Build on the behaviors and archetypes that your users are already accustomed to. This will go a long way to reducing the learning curve of your application. If your application responds predictably to a user’s interaction, then the user will immediately become more comfortable.

This applies to more than general behaviors and archetypes. You will want to use design patterns that are specific to your target devices. This means building multiple interfaces for various devices and platforms, which is extra work; but it will pay off in the long run because users will appreciate that your application behaves in the manner they’ve come to expect from their device. For example, iOS design patterns dictate that tabbed navigation be located at the bottom of the screen, whereas Android devices have it along the top.

As with most good UX principles, if done properly, the user won’t even notice, while their increased comfort level will encourage them to continue exploring the application. Which brings us to our next practice.

Encourage Exploration

The more that users feel comfortable with and enjoy your application, the more likely they will explore it. You may want to lead them down certain paths or provide a few cues or coach marks on how certain things work, but still allow your users to “discover.” I’m not suggesting that you make the application complicated or ambiguous; rather, for example, if there are multiple ways to perform an action, one more obvious and traditional and the other a quick and easy gesture, then the user might come to prefer the second option once they discover it. Such solutions improve the overall experience if they prove to be quicker and more efficient than traditional interactions.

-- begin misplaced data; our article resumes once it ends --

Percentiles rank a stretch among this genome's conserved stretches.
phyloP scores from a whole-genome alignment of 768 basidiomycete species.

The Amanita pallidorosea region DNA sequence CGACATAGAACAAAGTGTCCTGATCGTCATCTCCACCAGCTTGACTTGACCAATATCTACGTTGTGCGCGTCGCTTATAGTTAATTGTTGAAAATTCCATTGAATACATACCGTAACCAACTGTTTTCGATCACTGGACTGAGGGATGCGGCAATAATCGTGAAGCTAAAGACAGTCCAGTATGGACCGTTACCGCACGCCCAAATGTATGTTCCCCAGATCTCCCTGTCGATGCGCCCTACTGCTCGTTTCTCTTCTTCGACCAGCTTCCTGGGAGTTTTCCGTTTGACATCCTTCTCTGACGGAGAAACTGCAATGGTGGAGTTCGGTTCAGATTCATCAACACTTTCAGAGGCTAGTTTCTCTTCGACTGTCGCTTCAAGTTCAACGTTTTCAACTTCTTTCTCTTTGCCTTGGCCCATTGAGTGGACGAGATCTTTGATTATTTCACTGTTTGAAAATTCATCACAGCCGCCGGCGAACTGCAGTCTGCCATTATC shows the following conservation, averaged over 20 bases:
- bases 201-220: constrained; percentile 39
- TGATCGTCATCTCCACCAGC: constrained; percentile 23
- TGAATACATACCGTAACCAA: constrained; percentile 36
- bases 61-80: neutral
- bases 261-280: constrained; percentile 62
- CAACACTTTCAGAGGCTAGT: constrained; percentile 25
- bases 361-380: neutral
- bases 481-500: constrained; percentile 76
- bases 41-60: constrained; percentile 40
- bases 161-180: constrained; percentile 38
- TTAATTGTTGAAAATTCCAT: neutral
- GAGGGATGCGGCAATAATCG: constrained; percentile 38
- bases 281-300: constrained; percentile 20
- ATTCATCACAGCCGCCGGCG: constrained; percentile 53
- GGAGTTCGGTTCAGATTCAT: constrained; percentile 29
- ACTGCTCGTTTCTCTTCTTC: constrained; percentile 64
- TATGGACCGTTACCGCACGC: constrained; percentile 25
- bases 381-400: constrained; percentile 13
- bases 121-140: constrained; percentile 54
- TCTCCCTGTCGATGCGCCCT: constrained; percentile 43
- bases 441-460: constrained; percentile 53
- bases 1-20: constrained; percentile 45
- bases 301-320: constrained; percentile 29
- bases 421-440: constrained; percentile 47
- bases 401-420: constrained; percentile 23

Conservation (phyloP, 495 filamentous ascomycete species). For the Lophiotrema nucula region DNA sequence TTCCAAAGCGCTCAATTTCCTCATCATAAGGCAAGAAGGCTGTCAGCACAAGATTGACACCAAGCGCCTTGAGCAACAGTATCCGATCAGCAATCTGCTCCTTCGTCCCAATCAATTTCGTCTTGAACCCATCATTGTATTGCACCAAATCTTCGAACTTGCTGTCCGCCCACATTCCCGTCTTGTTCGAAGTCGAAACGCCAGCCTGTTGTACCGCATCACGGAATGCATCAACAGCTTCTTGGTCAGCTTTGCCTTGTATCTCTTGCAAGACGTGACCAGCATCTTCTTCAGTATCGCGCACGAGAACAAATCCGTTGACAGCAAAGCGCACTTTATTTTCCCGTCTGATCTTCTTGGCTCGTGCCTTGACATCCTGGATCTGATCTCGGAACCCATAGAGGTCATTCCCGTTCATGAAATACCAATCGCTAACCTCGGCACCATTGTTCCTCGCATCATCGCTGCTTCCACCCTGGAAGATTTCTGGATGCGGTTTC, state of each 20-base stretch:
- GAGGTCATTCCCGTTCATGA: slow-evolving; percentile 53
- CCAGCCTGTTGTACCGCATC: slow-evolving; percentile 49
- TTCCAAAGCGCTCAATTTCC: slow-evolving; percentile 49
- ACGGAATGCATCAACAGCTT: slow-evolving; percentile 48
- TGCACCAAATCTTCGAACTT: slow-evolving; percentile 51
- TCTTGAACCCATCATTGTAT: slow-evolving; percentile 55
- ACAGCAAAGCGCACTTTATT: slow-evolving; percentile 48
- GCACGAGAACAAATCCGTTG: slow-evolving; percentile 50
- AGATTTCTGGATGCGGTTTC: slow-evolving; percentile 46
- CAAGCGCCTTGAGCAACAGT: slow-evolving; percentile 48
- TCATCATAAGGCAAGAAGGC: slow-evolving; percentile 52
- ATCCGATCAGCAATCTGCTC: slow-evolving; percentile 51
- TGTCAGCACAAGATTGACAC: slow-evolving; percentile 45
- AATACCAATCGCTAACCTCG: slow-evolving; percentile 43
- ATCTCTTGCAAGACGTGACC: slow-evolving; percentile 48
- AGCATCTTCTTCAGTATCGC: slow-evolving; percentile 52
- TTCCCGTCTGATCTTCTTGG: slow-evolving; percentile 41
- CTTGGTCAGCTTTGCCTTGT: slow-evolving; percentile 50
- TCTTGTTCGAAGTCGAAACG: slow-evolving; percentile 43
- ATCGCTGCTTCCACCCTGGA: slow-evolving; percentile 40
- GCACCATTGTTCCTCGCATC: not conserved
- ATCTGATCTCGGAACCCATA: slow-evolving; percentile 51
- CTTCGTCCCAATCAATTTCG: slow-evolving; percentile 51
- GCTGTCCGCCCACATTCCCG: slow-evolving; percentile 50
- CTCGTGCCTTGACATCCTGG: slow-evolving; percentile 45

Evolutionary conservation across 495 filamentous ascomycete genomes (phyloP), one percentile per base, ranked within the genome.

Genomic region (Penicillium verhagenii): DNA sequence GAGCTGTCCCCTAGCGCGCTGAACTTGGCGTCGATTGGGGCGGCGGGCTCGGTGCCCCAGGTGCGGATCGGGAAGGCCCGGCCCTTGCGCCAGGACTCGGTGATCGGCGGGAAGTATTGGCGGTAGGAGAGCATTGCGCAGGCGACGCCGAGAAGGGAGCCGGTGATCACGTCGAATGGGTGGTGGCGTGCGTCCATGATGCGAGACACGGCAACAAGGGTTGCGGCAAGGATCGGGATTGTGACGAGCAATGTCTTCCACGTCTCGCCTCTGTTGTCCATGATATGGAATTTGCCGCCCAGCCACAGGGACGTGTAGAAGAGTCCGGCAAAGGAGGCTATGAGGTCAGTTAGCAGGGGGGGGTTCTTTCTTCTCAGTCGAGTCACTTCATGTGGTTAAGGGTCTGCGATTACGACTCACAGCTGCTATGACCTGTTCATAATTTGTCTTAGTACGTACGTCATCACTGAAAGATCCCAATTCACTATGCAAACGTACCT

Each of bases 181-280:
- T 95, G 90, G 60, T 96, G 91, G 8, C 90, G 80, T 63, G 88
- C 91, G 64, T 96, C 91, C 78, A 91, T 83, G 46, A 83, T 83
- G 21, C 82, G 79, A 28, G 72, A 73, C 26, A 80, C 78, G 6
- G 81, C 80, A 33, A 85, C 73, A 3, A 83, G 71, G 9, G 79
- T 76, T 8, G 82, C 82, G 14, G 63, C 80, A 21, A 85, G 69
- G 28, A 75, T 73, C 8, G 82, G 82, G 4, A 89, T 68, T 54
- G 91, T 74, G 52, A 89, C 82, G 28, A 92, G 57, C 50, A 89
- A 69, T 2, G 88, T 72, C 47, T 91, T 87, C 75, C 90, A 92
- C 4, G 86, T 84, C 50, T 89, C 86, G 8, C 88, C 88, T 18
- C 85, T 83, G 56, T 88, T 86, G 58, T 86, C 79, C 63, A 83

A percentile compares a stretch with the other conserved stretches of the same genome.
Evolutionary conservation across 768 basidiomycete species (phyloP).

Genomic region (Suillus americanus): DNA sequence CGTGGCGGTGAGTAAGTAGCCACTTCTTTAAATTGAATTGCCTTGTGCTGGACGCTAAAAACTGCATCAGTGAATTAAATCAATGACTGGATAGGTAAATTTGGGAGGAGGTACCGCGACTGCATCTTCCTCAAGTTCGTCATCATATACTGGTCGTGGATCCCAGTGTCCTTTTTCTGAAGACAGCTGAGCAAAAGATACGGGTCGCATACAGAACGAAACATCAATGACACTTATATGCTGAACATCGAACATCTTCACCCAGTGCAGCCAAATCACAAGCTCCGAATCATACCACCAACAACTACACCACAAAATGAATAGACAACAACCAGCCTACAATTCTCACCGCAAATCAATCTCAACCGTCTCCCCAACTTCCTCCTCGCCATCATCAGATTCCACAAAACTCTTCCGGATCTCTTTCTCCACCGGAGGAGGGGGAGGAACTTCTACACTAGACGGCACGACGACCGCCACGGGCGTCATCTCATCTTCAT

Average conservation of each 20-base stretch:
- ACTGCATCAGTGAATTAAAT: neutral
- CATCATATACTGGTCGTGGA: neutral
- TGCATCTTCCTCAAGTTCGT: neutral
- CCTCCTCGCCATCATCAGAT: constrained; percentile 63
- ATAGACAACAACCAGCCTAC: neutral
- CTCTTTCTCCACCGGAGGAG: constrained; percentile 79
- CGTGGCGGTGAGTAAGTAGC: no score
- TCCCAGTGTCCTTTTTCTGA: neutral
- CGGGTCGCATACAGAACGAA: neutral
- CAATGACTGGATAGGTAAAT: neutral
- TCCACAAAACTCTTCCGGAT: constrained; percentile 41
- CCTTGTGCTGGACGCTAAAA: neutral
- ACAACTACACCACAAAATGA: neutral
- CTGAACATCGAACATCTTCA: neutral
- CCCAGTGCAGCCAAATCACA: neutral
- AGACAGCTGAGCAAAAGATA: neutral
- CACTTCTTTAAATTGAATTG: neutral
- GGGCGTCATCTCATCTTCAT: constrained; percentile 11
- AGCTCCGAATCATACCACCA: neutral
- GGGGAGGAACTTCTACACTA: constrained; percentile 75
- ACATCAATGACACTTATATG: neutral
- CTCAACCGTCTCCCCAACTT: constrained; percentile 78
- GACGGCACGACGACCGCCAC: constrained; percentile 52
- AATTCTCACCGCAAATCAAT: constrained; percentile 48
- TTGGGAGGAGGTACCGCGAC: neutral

Provide Immediate Feedback

We’ve all witnessed our less computer-savvy peers clicking violently and repeatedly on a button trying to force it to do whatever they so desperately want to achieve. Touchscreens only add to this anxiety because they don’t provide that tactile response that we’ve been conditioned to expect from tapping on a keyboard or clicking with a mouse. Providing some indication that the application has registered the user’s interaction is critical, whether it’s a small bounce at the end of a scrollable region or a subtle color change at the tap of a button. This not only compensates for the lack of tactile response, but assures users that something is happening even if the screen isn’t updating immediately due to slow network traffic or some processor-intensive operation.


Person using a tablet at home
Image: S. Diddy.

Another glaring difference between mobile and desktop applications is context. With a desktop application, you can be relatively certain that it is being used in a particular environment. With mobile, all bets are off. This gives us some exciting opportunities: location-based services, on-the-spot social networking, the opportunities are vast.

It also raises some unique problems. Do your research to determine the context in which the majority of people will be using your application.